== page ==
4. Bill Daniels says:

    The Donald just minutes ago, ordered the end of catch and release. And yes, Voter, he did just say he was going to beef up ICE and the Border Patrol. That doesn’t mean that he does not need the assistance of other law enforcement agencies to put a stop to catch and release. If Travis County catches an illegal, then the duty of ICE seems clear… come get that illegal in a timely manner, to be processed for deportation. I agree that someone here unlawfully should be detained any more than they have to be to get them removed. However, the good people over at ICE aren’t mind readers. Someone needs to let them know that an illegal needs to be picked up.

    What does this say when the policy on the border is catch and return, but if someone makes it to Austin, as long as they don’t kill anyone and stick to car theft, robbery, shoplifting, drunk driving, etc., they get a free pass?

  5. Joel says:

    the sheriff’s position is consistent with the constitution. it is not only *not* the job of county law enforcement to enforce federal law, it is actually *unconsititutional* for the federal government to ask her to do so.

    sorry to puncture your indignation, bd.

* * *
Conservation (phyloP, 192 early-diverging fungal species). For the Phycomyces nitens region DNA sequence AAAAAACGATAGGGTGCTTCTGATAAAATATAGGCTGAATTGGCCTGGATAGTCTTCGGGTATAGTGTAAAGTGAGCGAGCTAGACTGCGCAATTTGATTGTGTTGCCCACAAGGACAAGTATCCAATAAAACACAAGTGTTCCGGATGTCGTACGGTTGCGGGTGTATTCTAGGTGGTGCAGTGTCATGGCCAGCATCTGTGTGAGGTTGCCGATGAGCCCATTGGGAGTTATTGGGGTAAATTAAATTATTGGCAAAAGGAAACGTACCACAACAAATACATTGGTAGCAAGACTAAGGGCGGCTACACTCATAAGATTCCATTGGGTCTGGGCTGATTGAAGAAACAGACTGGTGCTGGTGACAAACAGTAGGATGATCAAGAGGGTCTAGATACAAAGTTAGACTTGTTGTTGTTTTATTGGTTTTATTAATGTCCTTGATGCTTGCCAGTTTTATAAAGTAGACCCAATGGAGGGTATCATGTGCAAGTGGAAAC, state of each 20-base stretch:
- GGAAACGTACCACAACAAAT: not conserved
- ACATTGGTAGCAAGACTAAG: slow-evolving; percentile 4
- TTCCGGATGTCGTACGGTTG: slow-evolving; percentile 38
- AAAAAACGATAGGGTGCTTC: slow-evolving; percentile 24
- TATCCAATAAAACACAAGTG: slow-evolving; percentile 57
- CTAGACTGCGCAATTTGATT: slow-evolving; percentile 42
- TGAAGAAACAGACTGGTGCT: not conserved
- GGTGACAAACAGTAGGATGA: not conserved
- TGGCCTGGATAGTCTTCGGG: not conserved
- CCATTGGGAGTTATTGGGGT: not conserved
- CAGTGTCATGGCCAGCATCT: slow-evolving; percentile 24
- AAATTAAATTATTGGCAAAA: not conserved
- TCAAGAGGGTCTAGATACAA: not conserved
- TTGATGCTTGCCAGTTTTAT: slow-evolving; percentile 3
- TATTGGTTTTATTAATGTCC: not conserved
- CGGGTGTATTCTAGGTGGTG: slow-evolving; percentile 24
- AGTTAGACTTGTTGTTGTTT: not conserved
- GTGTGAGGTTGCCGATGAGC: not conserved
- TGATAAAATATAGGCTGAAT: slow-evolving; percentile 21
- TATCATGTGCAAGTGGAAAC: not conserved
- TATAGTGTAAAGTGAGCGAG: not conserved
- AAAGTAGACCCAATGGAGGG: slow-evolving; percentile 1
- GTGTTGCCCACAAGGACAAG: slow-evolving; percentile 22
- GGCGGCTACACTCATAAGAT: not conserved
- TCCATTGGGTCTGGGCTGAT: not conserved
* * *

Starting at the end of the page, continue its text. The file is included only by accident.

as for what role the governor is supposed to have in forcing a county official to enforce federal law at the expense of enforcing state law, you can probably guess.

  6. Pingback: Abbott goes authoritarian – Off the Kuff

  7. brad m says:

    “Send in the Feds!!!” – Donnie J Trump

    Problem solved.

  8. Bill Daniels says:


    I’m assuming he meant federal law enforcement, since it would be illegal for him to send in troops. Although, considering the astounding level of violence in Chicago, I’d say the Illinois governor is remiss in not sending in the National Guard, and Rahm is remiss in not asking for the Guard. It’s like an ongoing Katrina, without the preceding natural disaster to break down order first.

    Trump ran on making America safe, and sending in federal law enforcement to Chicago is at least trying to do something about the problem, vs. just tossing his hands up and asking what kind of magic wand does the other guy have. Trump is a pragmatist. Chicago has a problem that Rahm and the governor can’t seem to solve, so that puts it on The Donald to solve the problem…you know, keeping those campaign promises and all.

  9. Ross says:

    So, how do the pro anti-sanctuary supporters think that it’s reasonable to detain someone in a county jail without a warrant signed by a judge or other probable cause? The Travis County Sheriff has already said she would detain anyone who has an outstanding warrant.